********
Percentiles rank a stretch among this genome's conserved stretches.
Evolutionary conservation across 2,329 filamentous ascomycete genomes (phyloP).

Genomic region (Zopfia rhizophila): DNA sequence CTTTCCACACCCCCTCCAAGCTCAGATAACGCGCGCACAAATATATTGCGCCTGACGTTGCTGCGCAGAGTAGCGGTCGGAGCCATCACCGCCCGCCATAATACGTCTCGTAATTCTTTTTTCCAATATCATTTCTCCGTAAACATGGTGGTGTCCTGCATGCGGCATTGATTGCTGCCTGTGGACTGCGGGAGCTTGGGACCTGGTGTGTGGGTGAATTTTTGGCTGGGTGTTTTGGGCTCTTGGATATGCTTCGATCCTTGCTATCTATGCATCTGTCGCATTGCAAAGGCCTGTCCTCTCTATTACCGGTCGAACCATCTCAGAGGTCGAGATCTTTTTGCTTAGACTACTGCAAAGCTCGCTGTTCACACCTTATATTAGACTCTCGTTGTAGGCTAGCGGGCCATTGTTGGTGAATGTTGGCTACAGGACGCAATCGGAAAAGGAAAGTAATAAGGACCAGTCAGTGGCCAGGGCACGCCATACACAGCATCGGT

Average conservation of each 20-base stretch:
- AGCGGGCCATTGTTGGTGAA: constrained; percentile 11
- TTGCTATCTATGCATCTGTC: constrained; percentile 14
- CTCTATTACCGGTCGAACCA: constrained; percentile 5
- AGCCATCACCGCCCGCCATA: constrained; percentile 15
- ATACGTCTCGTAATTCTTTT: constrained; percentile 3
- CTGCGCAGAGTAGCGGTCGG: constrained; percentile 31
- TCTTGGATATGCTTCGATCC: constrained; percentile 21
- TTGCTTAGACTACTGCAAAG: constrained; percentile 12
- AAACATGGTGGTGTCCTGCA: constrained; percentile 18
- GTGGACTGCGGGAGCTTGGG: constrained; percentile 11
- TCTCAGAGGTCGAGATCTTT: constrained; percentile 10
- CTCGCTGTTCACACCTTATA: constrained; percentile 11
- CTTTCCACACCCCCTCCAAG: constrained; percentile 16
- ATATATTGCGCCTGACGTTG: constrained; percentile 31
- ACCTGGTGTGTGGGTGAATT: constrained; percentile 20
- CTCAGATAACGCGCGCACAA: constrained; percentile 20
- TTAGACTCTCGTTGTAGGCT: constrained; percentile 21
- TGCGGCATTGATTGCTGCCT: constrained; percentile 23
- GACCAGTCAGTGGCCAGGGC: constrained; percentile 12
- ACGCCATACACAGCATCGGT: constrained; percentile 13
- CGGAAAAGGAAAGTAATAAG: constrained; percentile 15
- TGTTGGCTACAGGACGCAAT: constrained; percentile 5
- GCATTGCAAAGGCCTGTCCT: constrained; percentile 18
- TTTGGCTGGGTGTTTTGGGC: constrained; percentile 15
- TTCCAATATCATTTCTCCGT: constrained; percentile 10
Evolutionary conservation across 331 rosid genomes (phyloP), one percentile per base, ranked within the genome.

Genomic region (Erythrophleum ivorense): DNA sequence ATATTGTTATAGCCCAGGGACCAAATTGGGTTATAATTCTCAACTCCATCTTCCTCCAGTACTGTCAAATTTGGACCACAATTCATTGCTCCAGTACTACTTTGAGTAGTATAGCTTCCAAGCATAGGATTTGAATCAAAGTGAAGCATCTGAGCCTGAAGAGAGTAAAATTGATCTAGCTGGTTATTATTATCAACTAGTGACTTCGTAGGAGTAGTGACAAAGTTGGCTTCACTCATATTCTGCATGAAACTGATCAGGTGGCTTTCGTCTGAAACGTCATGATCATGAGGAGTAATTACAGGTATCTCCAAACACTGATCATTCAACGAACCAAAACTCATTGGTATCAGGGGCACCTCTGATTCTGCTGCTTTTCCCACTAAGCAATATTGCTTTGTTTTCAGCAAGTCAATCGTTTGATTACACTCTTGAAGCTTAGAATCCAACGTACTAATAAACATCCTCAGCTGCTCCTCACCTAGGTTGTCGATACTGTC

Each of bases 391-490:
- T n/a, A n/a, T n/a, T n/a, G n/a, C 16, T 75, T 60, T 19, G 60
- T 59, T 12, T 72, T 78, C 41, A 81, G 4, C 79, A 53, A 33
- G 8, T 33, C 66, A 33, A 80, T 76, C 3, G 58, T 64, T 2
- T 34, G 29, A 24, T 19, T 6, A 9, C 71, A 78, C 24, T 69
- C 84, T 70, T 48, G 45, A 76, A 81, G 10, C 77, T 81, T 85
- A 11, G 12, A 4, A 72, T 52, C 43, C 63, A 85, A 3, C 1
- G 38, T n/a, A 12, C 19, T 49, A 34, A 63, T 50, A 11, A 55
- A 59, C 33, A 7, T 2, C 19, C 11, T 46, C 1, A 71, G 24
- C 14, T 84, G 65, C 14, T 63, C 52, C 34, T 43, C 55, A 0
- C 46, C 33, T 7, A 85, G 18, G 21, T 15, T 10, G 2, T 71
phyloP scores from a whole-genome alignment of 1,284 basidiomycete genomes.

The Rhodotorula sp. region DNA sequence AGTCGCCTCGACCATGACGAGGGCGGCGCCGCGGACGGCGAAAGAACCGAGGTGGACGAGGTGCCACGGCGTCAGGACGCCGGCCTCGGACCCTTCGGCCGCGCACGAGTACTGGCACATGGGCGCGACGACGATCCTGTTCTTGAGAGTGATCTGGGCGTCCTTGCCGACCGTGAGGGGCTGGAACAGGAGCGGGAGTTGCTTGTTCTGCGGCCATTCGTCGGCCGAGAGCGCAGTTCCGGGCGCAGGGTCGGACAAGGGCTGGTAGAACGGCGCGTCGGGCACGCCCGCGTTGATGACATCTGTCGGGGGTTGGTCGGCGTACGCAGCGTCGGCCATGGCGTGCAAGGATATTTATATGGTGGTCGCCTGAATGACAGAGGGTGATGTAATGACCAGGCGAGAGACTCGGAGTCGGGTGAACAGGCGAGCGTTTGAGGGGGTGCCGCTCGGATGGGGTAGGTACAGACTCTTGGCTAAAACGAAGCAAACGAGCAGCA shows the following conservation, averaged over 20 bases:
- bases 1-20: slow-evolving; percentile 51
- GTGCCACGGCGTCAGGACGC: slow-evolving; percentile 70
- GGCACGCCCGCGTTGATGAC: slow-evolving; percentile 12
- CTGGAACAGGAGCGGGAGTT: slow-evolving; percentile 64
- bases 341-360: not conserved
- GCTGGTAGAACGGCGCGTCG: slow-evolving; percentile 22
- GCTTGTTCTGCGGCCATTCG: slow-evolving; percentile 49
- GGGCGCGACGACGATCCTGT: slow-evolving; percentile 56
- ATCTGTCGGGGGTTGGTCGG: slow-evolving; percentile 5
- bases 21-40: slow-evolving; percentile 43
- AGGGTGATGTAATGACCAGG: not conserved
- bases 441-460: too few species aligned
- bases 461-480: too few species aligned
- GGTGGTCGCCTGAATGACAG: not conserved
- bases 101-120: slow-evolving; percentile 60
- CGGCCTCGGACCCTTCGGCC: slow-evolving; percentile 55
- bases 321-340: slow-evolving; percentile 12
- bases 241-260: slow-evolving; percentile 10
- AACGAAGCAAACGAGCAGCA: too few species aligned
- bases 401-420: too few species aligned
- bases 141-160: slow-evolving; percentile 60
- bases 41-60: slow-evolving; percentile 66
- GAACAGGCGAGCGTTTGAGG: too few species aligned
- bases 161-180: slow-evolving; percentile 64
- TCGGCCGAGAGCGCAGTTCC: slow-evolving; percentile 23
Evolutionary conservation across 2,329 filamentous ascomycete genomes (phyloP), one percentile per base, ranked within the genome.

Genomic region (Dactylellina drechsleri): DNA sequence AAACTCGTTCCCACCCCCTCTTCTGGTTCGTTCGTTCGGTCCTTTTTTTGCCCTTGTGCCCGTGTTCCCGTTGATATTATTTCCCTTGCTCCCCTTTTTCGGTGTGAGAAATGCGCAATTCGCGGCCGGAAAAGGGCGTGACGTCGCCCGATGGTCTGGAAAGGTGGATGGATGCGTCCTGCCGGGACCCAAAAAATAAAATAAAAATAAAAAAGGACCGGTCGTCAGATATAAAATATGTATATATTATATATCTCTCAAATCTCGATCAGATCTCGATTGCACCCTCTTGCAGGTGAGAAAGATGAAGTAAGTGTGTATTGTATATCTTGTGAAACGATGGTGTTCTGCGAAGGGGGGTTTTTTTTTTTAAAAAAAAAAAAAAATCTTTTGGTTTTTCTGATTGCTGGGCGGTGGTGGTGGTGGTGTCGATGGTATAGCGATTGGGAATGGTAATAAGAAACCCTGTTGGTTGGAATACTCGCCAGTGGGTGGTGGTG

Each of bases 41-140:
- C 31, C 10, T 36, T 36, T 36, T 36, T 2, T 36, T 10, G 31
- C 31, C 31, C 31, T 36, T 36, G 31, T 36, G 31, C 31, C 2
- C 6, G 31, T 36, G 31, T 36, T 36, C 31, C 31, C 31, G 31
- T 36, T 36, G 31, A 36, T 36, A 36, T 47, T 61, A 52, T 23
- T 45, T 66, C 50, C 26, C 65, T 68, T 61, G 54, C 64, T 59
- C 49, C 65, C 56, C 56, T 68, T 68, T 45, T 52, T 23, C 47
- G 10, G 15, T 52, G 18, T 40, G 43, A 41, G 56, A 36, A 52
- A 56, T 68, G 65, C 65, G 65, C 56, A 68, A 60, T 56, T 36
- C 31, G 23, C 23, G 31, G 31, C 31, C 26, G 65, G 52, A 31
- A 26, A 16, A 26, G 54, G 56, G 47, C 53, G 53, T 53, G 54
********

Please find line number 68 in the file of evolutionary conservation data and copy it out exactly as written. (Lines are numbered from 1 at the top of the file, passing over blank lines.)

- bases 161-180: slow-evolving; percentile 64